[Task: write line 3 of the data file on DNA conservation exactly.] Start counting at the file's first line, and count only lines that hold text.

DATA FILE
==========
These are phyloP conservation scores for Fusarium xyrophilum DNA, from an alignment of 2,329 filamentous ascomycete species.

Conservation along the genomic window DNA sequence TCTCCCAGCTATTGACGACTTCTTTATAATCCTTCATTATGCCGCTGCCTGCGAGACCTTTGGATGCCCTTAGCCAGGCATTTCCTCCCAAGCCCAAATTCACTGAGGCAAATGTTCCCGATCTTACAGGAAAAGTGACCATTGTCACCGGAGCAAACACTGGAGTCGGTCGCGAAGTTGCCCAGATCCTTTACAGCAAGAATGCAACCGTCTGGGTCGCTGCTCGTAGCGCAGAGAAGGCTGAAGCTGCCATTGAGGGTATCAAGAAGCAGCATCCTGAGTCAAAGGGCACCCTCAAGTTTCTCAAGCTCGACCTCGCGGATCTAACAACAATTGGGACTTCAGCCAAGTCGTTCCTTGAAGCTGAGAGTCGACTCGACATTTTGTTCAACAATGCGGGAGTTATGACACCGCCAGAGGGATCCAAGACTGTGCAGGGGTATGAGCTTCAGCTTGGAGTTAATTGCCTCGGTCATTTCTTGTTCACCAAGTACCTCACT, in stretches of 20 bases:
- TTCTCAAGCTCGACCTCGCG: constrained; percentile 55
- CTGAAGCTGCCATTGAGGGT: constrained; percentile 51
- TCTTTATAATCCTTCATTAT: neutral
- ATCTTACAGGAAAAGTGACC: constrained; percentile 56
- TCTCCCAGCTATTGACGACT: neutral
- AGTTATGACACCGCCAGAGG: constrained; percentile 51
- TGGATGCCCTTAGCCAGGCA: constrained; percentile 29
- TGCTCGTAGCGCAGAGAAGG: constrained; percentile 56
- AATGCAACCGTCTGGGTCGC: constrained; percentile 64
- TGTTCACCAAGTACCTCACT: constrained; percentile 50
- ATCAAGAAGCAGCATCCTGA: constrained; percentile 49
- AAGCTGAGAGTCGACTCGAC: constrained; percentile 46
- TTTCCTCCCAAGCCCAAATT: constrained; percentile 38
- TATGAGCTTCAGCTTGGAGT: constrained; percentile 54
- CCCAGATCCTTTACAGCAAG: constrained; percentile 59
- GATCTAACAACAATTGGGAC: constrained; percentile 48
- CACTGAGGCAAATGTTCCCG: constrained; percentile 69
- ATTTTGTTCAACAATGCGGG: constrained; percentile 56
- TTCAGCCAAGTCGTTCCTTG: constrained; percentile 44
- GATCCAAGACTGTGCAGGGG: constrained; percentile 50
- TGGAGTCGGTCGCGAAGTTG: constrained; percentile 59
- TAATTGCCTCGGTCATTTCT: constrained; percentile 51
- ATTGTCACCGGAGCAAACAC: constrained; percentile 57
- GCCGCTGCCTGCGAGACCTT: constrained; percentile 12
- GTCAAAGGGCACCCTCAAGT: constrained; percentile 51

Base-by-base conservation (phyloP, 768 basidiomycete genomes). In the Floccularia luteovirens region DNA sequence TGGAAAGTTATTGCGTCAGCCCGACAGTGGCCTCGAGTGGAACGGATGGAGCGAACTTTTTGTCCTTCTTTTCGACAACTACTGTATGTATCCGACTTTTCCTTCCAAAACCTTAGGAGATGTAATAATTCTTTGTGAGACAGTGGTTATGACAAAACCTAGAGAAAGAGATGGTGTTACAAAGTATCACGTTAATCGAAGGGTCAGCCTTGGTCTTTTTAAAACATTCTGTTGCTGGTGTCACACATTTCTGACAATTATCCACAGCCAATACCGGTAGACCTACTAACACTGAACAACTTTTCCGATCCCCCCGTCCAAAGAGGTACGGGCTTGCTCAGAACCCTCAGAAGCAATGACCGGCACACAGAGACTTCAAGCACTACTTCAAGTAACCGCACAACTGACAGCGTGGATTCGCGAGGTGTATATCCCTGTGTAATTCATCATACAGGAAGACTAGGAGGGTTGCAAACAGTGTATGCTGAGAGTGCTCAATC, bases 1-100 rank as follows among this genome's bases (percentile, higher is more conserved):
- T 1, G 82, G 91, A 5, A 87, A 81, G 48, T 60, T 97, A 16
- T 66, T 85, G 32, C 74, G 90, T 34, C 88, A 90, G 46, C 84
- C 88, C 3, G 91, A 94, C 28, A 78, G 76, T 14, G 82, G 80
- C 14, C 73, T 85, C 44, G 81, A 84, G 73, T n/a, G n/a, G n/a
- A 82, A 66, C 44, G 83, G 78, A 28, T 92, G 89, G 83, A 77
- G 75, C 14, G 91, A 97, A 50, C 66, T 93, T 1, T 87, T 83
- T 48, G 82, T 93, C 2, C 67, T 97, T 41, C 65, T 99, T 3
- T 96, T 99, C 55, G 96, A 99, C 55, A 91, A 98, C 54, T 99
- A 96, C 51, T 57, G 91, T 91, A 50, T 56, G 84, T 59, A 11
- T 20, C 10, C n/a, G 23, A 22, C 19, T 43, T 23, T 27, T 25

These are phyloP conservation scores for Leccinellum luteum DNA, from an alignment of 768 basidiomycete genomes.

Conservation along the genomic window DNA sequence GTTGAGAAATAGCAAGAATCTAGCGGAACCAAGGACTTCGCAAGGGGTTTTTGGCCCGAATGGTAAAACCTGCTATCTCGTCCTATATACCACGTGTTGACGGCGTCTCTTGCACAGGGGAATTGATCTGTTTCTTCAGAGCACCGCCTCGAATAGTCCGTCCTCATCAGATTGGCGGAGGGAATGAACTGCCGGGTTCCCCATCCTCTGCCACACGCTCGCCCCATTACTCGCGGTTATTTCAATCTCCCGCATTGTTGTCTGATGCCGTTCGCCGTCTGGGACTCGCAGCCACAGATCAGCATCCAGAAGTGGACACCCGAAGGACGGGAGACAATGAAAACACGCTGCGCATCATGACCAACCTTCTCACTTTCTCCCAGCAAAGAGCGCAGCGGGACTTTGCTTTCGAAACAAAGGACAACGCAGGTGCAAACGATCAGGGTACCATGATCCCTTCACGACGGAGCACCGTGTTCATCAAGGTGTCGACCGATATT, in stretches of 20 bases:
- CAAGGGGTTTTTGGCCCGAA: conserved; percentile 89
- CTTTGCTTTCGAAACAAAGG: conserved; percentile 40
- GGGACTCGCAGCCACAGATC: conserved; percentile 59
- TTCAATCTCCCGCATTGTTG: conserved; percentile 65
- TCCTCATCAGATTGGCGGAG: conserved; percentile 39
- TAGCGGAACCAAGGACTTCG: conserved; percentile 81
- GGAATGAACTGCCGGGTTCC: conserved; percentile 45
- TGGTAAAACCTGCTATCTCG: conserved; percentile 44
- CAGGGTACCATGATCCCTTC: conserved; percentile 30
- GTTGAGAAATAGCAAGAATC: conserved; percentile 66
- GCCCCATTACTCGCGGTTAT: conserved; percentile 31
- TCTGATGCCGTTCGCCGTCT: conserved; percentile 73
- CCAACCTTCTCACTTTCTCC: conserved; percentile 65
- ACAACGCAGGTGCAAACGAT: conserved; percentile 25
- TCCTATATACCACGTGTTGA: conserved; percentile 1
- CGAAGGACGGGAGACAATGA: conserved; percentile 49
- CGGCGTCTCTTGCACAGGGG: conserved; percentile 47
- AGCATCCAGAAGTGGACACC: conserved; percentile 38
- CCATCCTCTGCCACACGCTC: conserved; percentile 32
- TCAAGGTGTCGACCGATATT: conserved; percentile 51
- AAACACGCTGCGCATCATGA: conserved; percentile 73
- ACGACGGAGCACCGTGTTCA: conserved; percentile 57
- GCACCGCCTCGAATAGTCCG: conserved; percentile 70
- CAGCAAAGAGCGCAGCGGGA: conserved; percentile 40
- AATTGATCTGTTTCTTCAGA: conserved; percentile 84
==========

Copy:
- TTCTCAAGCTCGACCTCGCG: constrained; percentile 55